June 29, 2011
by Matt Coxford - dailytownsman.com
If Winnipeg can hardly believe that it got its NHL Jets back after 15 years, imagine how Brad Shaw feels.
The former Kootenay Ice trainer is preparing to move back to his home province, having gladly accepted the position of assistant athletic therapist for the Jets.
Just last summer he was getting ready to leave Cranbrook to join the Grand Rapids Griffins of the American Hockey League.
"It's definitely pretty surreal, especially to be going home to work in The Show. It's something you can't even really imagine," he said. "Like I said to my wife (Cori), a year ago it wasn't even an option. Now all of a sudden they have a team and a week later you've got a job there."
Before he joined the Ice in 2007, Shaw was the visiting room attendant for the Manitoba Moose of the AHL. True North Sports and Entertainment owns the Moose and brought the Atlanta Thrashers to town. They have retained lots of the Moose staff, which means Shaw has plenty of familiar faces at his new job, including a former University of Manitoba classmate, and another close chum.
"We go back probably eight to 10 years, so that's the exciting part too. Knowing the staff, you know what to expect, what they're expecting of you and you're buddies going in."
Shaw was notified early in the process that he would be considered for a job with the new Winnipeg club, even when the Phoenix Coyotes were potentially going to be the franchise to move back north.
"When they did secure the team, there was a very short interview process with two or three candidates they thought they would be comfortable with, and I came out with it."
Ice general manager Jeff Chynoweth said he couldn't be happier for Shaw, whom he had hired sight unseen four summers ago.
"It doesn't surprise me that Brad Shaw has reached the NHL this quickly. He's great at what he does and, more importantly, he's a better person," said Chynoweth.
Then 24, Shaw had come on the recommendation of Craig Heisinger, himself once a Jets' equipment manager. 'Zinger' moved into the front office with the Moose and is now assistant GM and vice president of the Jets.
"I remember Ed (Chynoweth) saying, 'We don't need anything more. If Zinger said he's good, he's good.' Everything Zinger said was true. (Shaw) was excellent at what he did," said Chynoweth.
Last week, Shaw took part in a league-wide meeting of trainers and medical staffers in Phoenix. He said it was interesting to be part of discussions that will become the gold standard in all of hockey.
He and his new/old workmates were in Arizona watching TV as the club made its first pick at the entry draft last Friday. That's when the team quietly confirmed that it would revive the 'Winnipeg Jets' moniker.
"When they announced 'Jets' we kind of looked at each other and that's what we said: 'Is anyone else's spine tingling right now?' Growing up it was the Jets, and to think that we're going to work for the team we grew up following and cheering for, it's pretty cool."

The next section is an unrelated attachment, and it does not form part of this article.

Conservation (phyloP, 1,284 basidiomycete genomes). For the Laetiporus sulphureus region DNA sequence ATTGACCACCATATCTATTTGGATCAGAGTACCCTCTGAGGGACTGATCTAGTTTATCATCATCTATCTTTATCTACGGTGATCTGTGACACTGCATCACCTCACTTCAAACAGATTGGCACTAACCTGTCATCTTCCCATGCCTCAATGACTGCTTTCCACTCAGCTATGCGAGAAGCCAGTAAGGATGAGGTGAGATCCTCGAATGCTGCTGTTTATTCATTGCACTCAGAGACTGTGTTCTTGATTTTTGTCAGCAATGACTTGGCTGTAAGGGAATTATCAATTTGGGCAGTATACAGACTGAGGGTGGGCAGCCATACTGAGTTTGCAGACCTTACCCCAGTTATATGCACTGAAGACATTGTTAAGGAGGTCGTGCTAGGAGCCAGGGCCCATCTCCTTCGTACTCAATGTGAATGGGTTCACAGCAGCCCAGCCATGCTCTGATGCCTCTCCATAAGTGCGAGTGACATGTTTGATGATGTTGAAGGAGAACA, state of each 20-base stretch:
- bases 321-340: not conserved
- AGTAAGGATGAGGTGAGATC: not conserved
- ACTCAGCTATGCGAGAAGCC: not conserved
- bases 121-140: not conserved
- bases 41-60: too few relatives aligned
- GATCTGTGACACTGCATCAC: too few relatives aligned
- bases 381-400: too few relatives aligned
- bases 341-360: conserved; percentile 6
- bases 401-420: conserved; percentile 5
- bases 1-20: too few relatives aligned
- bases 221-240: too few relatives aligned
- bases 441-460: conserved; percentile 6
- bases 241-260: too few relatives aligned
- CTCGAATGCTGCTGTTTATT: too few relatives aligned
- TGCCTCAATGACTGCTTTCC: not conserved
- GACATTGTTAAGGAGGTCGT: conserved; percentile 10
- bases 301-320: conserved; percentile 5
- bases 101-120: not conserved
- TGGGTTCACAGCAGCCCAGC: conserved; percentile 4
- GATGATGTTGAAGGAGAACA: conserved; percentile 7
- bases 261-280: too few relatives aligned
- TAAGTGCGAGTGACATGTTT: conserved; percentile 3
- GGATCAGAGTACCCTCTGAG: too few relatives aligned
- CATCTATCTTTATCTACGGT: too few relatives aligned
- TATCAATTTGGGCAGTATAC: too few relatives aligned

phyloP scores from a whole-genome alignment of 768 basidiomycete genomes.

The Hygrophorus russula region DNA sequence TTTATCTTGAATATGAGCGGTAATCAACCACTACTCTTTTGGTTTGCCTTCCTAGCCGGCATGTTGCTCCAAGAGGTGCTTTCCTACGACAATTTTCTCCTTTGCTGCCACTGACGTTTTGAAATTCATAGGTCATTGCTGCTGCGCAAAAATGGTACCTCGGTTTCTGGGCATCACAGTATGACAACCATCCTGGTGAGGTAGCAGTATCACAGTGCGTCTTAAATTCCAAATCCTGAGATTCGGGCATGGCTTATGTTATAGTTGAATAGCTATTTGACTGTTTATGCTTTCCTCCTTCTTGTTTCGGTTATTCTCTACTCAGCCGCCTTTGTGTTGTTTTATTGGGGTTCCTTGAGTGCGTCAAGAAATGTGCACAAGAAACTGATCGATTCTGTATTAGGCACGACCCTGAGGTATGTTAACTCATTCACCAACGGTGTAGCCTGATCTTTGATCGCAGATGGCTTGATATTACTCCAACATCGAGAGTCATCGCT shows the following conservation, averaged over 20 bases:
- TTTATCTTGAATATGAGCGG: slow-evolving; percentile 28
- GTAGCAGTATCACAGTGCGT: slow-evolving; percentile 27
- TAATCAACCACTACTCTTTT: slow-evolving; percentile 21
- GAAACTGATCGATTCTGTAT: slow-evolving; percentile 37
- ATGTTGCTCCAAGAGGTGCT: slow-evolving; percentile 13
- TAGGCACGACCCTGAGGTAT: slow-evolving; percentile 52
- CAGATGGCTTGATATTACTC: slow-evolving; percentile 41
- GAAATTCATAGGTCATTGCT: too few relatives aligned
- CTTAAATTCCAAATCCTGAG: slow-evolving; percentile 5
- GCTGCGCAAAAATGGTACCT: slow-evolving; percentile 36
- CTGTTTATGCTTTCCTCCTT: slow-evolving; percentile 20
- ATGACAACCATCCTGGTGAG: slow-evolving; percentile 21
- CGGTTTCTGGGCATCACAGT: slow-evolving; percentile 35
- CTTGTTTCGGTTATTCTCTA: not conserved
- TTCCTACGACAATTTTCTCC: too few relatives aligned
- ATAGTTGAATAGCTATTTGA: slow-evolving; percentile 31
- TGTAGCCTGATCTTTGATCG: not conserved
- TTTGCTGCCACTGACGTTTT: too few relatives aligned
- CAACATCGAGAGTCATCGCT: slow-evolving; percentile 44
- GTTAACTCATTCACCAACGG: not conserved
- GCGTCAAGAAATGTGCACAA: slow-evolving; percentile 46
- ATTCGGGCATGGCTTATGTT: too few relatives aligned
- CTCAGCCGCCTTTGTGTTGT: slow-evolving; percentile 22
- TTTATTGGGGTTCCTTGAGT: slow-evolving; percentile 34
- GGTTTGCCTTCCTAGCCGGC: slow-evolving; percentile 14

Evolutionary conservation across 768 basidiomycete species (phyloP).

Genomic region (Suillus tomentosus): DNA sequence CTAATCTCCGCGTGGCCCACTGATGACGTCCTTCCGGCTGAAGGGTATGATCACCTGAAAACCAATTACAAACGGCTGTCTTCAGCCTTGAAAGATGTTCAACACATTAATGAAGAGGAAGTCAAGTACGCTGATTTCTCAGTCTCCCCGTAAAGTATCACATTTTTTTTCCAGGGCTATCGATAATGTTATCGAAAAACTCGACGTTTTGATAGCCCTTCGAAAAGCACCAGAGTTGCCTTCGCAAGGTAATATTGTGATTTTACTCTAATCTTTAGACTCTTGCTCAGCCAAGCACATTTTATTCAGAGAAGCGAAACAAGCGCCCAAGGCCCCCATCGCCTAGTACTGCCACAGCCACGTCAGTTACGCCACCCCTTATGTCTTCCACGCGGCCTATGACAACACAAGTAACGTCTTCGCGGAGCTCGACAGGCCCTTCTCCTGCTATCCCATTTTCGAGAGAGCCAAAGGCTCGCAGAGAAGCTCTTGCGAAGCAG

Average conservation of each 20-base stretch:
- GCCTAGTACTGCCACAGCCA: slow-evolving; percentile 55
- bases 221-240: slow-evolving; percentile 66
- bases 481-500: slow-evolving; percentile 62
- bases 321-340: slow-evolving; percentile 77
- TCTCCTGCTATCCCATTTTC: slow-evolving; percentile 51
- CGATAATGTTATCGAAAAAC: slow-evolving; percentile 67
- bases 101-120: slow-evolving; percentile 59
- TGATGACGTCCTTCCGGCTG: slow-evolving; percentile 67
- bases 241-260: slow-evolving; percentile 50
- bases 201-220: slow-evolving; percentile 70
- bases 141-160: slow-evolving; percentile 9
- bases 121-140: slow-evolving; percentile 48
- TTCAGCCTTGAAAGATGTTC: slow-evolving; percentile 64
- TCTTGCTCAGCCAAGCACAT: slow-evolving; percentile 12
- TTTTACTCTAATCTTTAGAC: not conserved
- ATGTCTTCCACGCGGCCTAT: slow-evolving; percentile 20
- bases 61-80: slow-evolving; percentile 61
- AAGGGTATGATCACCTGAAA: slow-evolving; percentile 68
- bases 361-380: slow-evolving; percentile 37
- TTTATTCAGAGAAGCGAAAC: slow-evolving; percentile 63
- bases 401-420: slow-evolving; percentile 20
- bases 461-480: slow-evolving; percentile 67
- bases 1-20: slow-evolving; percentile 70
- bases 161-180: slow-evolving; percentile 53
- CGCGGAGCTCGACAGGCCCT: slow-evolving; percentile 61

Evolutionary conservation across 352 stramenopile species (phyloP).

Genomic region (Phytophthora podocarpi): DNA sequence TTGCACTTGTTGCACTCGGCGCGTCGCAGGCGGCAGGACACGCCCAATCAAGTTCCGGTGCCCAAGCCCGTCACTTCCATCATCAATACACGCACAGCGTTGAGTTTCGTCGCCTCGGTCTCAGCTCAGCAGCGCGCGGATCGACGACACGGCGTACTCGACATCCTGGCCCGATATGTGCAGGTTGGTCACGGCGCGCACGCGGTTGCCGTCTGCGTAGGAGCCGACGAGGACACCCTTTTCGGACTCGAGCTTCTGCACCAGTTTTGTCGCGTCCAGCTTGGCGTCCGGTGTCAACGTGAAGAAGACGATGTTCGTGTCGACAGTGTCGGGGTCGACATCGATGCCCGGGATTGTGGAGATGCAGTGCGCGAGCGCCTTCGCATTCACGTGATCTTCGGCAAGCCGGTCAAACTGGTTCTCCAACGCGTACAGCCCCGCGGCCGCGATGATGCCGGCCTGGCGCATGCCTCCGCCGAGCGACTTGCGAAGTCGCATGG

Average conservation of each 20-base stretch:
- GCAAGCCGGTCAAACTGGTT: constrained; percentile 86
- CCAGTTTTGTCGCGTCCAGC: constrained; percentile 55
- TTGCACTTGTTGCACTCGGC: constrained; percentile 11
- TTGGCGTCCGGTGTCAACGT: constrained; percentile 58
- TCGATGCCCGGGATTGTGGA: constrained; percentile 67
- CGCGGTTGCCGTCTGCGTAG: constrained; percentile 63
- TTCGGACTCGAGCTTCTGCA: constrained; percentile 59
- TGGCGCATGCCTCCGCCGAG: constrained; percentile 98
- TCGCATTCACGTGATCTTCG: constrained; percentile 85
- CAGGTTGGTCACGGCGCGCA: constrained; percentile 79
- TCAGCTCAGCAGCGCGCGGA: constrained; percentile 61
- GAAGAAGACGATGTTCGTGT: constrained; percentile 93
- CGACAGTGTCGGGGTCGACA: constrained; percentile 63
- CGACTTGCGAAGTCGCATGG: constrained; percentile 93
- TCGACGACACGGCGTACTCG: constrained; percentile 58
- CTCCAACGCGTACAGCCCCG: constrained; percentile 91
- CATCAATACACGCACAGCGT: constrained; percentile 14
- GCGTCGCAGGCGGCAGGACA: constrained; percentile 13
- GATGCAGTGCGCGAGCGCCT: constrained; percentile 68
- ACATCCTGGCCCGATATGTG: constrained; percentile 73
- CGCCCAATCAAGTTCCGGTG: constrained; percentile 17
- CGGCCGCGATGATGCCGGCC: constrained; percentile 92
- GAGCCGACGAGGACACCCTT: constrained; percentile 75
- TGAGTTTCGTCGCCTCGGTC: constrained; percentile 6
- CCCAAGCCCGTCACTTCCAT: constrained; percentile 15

Shaw grew up in Cardale, about three hours drive from Winnipeg. His father would try to take Shaw and his brother to one or two Jets games a year.
"That's where I got to see Wayne Gretzky play for the first time, and it was definitely the team that you followed the most. They always disappointed year after year, but hopefully that will change now."
Shaw said his year in Grand Rapids set him up well for the leap to the highest echelon of professional hockey. However, changes to Michigan law were making it difficult for Canadian health professionals to work there.
"It's almost like they were shutting the door on Canadians coming in, so this job couldn't have come at a better time," he said.
It also helps wipe away any resentment he might have felt in seeing his former major junior club win a league championship the year after he left.
"I told (Ice head coach Kris Knoblauch) at the end of the season that he could have at least waited a year or two before that happened, to lessen the blow," Shaw laughed.
"Watching them go through the playoffs, I was definitely happy and excited for them. Knobber? Jeff and all the guys did a phenomenal job.
"In the back of your mind you wish you could be there with them, but obviously it was on to bigger and better things for me. At the end of the day, everything has worked out in my favour so I'm not complaining."
Shaw and his wife will be traveling to Winnipeg this weekend to begin house searching, and will move from Cranbrook sometime late next month.
"I'll be able to sneak in a few more rounds of golf in the Kootenays, that's for sure," he said.
Even once that move has been completed, Shaw isn't expecting it to feel quite real.
"That first night (after accepting the job), laying in bed, realizing what was happening - it definitely took two or three days to set in, and I don't think it will completely set in until that opening night (against the Montreal Canadiens) when the building is packed and everyone's doing the 'Go Jets Go' chant. It will be unbelievable."